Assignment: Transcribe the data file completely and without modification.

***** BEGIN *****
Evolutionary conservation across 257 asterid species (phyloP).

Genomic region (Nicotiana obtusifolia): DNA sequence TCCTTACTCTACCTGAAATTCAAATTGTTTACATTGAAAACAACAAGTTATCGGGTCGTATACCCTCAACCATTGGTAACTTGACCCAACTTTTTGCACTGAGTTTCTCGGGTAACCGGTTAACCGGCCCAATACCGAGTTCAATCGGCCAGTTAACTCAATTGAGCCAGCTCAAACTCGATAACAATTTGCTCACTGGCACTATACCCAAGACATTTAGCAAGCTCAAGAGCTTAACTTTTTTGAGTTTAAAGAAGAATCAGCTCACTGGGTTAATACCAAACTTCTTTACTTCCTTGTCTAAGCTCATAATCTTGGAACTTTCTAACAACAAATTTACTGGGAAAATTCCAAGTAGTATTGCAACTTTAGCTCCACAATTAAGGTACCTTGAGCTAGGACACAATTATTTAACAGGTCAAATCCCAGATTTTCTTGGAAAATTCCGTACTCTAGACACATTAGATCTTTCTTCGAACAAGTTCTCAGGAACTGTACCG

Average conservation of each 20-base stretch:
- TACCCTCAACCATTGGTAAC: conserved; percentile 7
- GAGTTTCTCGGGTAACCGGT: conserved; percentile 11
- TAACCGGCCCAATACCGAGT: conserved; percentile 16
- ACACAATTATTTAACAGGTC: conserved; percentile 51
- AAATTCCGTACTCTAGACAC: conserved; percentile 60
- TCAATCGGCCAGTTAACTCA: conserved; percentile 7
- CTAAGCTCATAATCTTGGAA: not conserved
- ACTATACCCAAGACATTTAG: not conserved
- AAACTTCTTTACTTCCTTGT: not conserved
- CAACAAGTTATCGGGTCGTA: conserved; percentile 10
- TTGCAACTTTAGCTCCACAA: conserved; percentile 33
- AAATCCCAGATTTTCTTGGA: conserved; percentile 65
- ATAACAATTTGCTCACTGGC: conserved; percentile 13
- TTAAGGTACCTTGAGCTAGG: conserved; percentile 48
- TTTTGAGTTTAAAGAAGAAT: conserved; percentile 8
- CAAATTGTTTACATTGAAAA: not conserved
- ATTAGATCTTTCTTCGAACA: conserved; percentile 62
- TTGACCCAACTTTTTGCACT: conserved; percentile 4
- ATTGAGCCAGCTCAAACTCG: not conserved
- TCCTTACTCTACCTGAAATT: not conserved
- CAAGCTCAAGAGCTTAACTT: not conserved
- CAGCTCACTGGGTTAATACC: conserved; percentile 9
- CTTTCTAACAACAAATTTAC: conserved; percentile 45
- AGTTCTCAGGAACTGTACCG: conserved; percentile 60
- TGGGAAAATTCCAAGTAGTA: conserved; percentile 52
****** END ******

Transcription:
Evolutionary conservation across 257 asterid species (phyloP).

Genomic region (Nicotiana obtusifolia): DNA sequence TCCTTACTCTACCTGAAATTCAAATTGTTTACATTGAAAACAACAAGTTATCGGGTCGTATACCCTCAACCATTGGTAACTTGACCCAACTTTTTGCACTGAGTTTCTCGGGTAACCGGTTAACCGGCCCAATACCGAGTTCAATCGGCCAGTTAACTCAATTGAGCCAGCTCAAACTCGATAACAATTTGCTCACTGGCACTATACCCAAGACATTTAGCAAGCTCAAGAGCTTAACTTTTTTGAGTTTAAAGAAGAATCAGCTCACTGGGTTAATACCAAACTTCTTTACTTCCTTGTCTAAGCTCATAATCTTGGAACTTTCTAACAACAAATTTACTGGGAAAATTCCAAGTAGTATTGCAACTTTAGCTCCACAATTAAGGTACCTTGAGCTAGGACACAATTATTTAACAGGTCAAATCCCAGATTTTCTTGGAAAATTCCGTACTCTAGACACATTAGATCTTTCTTCGAACAAGTTCTCAGGAACTGTACCG

Average conservation of each 20-base stretch:
- TACCCTCAACCATTGGTAAC: conserved; percentile 7
- GAGTTTCTCGGGTAACCGGT: conserved; percentile 11
- TAACCGGCCCAATACCGAGT: conserved; percentile 16
- ACACAATTATTTAACAGGTC: conserved; percentile 51
- AAATTCCGTACTCTAGACAC: conserved; percentile 60
- TCAATCGGCCAGTTAACTCA: conserved; percentile 7
- CTAAGCTCATAATCTTGGAA: not conserved
- ACTATACCCAAGACATTTAG: not conserved
- AAACTTCTTTACTTCCTTGT: not conserved
- CAACAAGTTATCGGGTCGTA: conserved; percentile 10
- TTGCAACTTTAGCTCCACAA: conserved; percentile 33
- AAATCCCAGATTTTCTTGGA: conserved; percentile 65
- ATAACAATTTGCTCACTGGC: conserved; percentile 13
- TTAAGGTACCTTGAGCTAGG: conserved; percentile 48
- TTTTGAGTTTAAAGAAGAAT: conserved; percentile 8
- CAAATTGTTTACATTGAAAA: not conserved
- ATTAGATCTTTCTTCGAACA: conserved; percentile 62
- TTGACCCAACTTTTTGCACT: conserved; percentile 4
- ATTGAGCCAGCTCAAACTCG: not conserved
- TCCTTACTCTACCTGAAATT: not conserved
- CAAGCTCAAGAGCTTAACTT: not conserved
- CAGCTCACTGGGTTAATACC: conserved; percentile 9
- CTTTCTAACAACAAATTTAC: conserved; percentile 45
- AGTTCTCAGGAACTGTACCG: conserved; percentile 60
- TGGGAAAATTCCAAGTAGTA: conserved; percentile 52